Top 5 Salesforce Performance Problems
by Sean Armstrong Sean Armstrong on

Salesforce is a heavyweight in the SaaS market, and Salesforce problems can affect thousands of users. Salesforce has an online status dashboard that many users leverage to monitor the application and determine whether it’s working properly and performing to expectations. However, is really just an internal dashboard Salesforce set up so you can check on whether everything within the Salesforce infrastructure and data center is functioning properly. It doesn’t really show what’s happening on 90% of the Salesforce delivery path. Think of it as the “check engine light” of Salesforce: It tells you whether the engine (application code) is running fine, but it doesn’t tell you the condition of the roads (the Internet connection), whether there’s construction on the roads (limited bandwidth), or other cars tying up traffic (competition for resources). Just because the “engine” is running fine doesn’t mean you’ll be able to drive fast and get to your destination quickly.

Salesforce is a critical application that companies rely on to keep their business moving forward. Therefore, it’s important for IT teams to be aware of and watch for the performance issues that could arise or already be occurring and to know how to respond and correct the issues before they impact company operations and ultimately affect the business. Many of the issues highlighted here are not specific to Salesforce. They are just the successful SaaS service example observed within our customer base, and the ecosystem of plugins is substantially larger with Salesforce than other SaaS providers.

The Top Salesforce Problems

Here are what we consider to be the top five performance problems for enterprise SaaS services like Salesforce:

1. Location-specific issues. Salesforce runs out of 174 instances globally (updated July 2018), with 56 of them in North America. The location of your office in relation to the location of your instance of Salesforce and all your Salesforce plugins is a factor in understanding the performance of your Salesforce application. It’s actually central to many of the performance issues Salesforce users see. Diminishing the physical distance and the number of network hops to get to Salesforce can have a huge impact on performance. This may not seem like a big deal; no one is going to notice a 20 or 30 milliseconds delay. When those 20 or 30 milliseconds are tacked on to each of the 75 objects on a Salesforce web page, and users are spending several hours in this mission-critical SaaS app, they really add up.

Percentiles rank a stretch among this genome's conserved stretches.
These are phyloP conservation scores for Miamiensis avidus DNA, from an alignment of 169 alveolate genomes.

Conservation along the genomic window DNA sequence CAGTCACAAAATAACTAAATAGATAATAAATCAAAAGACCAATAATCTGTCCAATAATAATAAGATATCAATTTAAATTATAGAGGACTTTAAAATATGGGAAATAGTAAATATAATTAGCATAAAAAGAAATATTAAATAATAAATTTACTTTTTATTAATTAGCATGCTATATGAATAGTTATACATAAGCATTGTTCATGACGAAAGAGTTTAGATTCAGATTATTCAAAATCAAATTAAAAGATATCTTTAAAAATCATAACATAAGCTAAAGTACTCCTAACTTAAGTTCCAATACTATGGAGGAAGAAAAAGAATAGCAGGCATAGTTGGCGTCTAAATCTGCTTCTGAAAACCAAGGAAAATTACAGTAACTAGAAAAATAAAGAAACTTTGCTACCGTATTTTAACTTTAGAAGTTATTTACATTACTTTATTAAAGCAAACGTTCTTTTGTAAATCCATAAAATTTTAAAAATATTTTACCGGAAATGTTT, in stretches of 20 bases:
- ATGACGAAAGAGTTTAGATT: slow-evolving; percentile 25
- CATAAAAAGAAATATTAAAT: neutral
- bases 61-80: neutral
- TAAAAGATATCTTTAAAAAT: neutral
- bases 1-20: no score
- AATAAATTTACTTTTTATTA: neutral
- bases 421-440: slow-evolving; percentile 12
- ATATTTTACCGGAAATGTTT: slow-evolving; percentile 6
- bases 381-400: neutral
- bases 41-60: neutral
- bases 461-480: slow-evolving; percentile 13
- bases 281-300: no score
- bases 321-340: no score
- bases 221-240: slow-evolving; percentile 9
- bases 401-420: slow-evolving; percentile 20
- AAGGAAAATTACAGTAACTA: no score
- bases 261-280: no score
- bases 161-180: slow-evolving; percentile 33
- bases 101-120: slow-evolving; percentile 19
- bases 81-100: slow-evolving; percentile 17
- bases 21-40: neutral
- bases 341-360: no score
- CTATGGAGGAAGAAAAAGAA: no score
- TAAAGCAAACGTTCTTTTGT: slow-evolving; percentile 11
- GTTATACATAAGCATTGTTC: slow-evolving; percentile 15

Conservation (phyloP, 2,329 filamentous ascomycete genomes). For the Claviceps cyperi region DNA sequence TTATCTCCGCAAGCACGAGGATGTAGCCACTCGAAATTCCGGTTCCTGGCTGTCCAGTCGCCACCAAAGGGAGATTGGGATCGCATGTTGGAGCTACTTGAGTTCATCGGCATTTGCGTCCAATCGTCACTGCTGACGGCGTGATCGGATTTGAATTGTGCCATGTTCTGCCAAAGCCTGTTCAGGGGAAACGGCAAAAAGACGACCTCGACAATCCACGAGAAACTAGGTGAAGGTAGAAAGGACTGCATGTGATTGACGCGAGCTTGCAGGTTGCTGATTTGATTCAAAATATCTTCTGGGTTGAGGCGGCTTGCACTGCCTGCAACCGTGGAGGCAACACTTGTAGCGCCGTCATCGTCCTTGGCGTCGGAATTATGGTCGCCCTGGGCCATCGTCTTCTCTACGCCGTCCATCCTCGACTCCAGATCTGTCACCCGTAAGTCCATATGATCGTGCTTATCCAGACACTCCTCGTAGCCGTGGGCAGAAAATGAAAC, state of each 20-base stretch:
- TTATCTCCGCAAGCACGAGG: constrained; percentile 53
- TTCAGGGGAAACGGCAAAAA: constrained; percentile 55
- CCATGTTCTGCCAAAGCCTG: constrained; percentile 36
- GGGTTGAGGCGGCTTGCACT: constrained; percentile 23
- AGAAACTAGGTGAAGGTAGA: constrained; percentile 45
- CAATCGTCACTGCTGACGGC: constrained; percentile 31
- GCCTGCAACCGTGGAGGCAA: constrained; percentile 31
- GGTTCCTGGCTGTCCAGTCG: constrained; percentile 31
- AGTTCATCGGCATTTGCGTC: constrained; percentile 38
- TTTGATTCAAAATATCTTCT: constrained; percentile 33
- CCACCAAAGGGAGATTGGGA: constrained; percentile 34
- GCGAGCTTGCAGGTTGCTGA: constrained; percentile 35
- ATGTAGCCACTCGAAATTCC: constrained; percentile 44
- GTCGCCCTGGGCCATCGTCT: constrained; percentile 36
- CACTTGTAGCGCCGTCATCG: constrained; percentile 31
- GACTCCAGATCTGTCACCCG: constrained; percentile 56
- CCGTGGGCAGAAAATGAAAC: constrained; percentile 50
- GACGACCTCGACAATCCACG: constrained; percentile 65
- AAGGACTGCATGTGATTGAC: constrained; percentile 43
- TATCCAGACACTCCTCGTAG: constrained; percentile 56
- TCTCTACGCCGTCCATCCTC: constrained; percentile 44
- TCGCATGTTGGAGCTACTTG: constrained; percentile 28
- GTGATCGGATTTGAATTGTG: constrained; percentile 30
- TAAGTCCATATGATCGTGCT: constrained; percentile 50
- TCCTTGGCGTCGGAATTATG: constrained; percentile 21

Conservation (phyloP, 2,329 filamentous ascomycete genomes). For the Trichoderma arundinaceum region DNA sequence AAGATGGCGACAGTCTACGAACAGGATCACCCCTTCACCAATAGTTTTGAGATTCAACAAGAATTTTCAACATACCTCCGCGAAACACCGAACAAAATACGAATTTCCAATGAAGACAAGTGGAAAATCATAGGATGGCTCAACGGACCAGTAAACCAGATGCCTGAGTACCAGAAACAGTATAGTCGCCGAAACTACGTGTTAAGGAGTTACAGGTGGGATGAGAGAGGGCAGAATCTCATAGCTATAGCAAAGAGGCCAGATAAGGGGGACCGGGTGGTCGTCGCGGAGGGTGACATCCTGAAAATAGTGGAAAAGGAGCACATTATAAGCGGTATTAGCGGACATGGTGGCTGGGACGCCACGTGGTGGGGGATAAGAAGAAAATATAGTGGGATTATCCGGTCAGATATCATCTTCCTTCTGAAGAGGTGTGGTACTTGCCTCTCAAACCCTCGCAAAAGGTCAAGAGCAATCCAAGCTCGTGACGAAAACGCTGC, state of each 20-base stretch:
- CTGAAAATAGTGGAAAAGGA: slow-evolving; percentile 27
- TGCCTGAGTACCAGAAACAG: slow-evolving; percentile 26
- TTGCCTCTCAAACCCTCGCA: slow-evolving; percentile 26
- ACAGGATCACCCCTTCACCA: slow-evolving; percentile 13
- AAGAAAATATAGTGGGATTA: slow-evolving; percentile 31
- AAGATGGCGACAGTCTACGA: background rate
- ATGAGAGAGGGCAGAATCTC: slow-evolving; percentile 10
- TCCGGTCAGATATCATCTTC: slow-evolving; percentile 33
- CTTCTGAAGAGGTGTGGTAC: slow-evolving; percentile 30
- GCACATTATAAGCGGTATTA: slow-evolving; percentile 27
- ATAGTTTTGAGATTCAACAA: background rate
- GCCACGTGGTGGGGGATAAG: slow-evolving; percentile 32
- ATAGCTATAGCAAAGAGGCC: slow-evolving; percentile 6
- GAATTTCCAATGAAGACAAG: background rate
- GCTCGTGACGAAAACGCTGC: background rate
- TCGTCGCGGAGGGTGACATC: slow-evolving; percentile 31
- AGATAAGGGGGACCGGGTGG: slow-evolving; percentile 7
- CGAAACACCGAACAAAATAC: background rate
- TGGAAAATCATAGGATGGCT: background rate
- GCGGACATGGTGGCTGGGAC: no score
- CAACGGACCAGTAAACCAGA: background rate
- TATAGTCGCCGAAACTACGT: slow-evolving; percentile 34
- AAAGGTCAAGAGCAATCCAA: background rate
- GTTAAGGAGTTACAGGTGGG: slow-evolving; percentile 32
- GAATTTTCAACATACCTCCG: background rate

Salesforce performance issues on map

Most other SaaS services do not have the option to choose where your account is provisioned. You should take advantage of this option with Salesforce and choose the instance closest geographically to your users as this will give the best performance.

2. Underestimating the impact of recreational traffic. Every employee now carries around one or more devices capable of streaming high-definition video and audio, most of which will automatically connect to the company wireless network. With people bringing their mobile devices to work and using the local wireless network to stream media, you can find your bandwidth capacity being strained or consumed, leaving critical applications such as Salesforce starving for resources. We have followed our own best practice here and set up a separate wireless network for personal devices, so there is plenty of bandwidth available for Salesforce. One way to mitigate mobile issues is to set up a separate, guest wireless network for all the tablets, smartphones and other mobile devices your workforce is using and prevent them from going on the regular internal network through the use of MAC address filtering. That way, you can dedicate bandwidth to each network separately, allowing you to control how much capacity is available to different devices.